How Those Philip Seymour Hoffman 'Mockingjay' Scenes Were Made
Fans and actors alike were overwhelmed with grief at the sudden death of award-winning actor Philip Seymour Hoffman last year. Hoffman, 46, was found dead in his Manhattan apartment on Feb. 2, 2014, with a syringe in his left arm. His autopsy later ruled that an accidental overdose consisting of a toxic mix of heroin, cocaine, and other drugs was responsible for his death. At the time, the actor had finished filming his scenes for The Hunger Games: Mockingjay, Part 1 (which was released in theaters Nov. 21, 2014), but still had scenes to shoot for Mockingjay, Part 2, according to the New York Daily News. This dilemma raised several questions about how the missing Philip Seymour Hoffman Mockingjay scenes would be accounted for, and one uncomfortable solution that came up was utilizing CGI to digitally recreate Hoffman as his character Plutarch Heavensbee.
Personally, the mere thought of replacing Hoffman with a CGI replica hits me as insensitive and insulting to the Oscar-winning actor's career. It suggests that such a talent can be replaced with a wave of a computer's magic wand. Thankfully, director Francis Lawrence seemingly agreed with my sentiments; in a roundtable with the movie's producer Nina Jacobson and screenwriter Peter Craig, posted on The Hunger Games' website in May 2014, Lawrence said of Hoffman's remaining scenes,
"We finished the majority of his work. I think he might have had 8 to 10 days left on our schedule. In most of those scenes, Phil didn’t have any dialogue. We are going to put him into those scenes, but we’re only using real footage. We’re not creating anything digital or a robotic version of him."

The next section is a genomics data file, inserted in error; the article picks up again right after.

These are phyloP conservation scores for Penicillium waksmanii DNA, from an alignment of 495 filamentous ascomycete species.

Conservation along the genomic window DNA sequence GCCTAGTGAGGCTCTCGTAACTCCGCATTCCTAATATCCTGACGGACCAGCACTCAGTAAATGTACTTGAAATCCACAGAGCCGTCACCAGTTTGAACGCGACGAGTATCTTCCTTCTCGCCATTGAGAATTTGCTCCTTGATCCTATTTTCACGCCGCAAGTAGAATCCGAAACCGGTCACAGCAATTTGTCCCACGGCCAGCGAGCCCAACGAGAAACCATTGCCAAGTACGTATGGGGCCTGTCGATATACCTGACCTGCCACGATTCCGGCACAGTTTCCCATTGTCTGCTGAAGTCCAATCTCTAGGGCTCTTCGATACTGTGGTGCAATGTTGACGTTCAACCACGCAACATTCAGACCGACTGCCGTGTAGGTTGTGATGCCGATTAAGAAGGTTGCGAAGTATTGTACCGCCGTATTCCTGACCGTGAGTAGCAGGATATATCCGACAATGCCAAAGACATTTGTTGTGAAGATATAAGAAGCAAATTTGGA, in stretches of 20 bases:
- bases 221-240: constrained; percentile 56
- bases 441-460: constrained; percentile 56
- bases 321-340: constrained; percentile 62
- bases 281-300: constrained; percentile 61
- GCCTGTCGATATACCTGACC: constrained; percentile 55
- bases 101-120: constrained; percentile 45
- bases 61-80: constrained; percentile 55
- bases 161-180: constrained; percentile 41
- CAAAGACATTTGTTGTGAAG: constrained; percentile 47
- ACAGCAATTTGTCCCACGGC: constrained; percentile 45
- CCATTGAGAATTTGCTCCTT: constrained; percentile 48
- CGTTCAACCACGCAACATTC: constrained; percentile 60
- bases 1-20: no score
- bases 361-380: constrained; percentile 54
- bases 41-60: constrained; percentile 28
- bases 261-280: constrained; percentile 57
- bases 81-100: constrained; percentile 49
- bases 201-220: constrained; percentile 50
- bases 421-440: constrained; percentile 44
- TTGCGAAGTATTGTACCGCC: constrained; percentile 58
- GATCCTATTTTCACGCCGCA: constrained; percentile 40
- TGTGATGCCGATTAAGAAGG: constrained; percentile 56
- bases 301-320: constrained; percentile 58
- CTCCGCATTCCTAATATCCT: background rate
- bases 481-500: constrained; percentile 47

"We might give a line of Plutarch’s to Haymitch or Effie, but only in circumstances that we are able to do that without undermining the intent of the scene," Jacobson added.
In November 2014, Lawrence elaborated on his stance in an interview on HuffPost Live. "[Hoffman] had two scenes with dialogue that were left and we decided we didn’t want to try any kind of digital trickery with him, so we rewrote his scenes and gave his dialogue to other actors," he said. "He was one of the greatest actors, I think, of all time and I just think to try to fake a Philip Seymour Hoffman performance would have been catastrophic and I would never want to do that... I just think this was the best way to be able to get around such a horrible thing."
Hoffman's character, Plutarch Heavensbee, first appears in Catching Fire. In Mockingjay, he becomes not only a mentor to Katniss Everdeen (Jennifer Lawrence), but a vital figure in the revolution.
Lionsgate insiders told the Hollywood Reporter that Hoffman was unable to complete one final, major, emotional scene, but they were confident the film will end in a way that will satisfy fans, which is reassuring. With advances in technology, especially when it comes to the realm of movie magic, I think the saying should go "just because you can do it, doesn't mean you should." Boundaries and ethics are necessities, otherwise we're just left with highly uncomfortable and controversial memories of the dead (i.e., the Michael Jackson hologram at the Billboard Music Awards. Just no).
In the case of Hoffman, the filmmakers' decision to not delve into a CGI recreation and instead work with material already present was the best course of action. Mockingjay, Part 2 is one of the last films audiences will ever see Hoffman in, and I'm happy to know that his integrity as an actor will remain in tact, thus making the movie an appropriate tribute that grants closure for Hunger Games and Hoffman fans alike.
Want more Hunger Games? Watch Bustle's drunk recap of Mockingjay, Part 1 below:
Images: Lionsgate (2)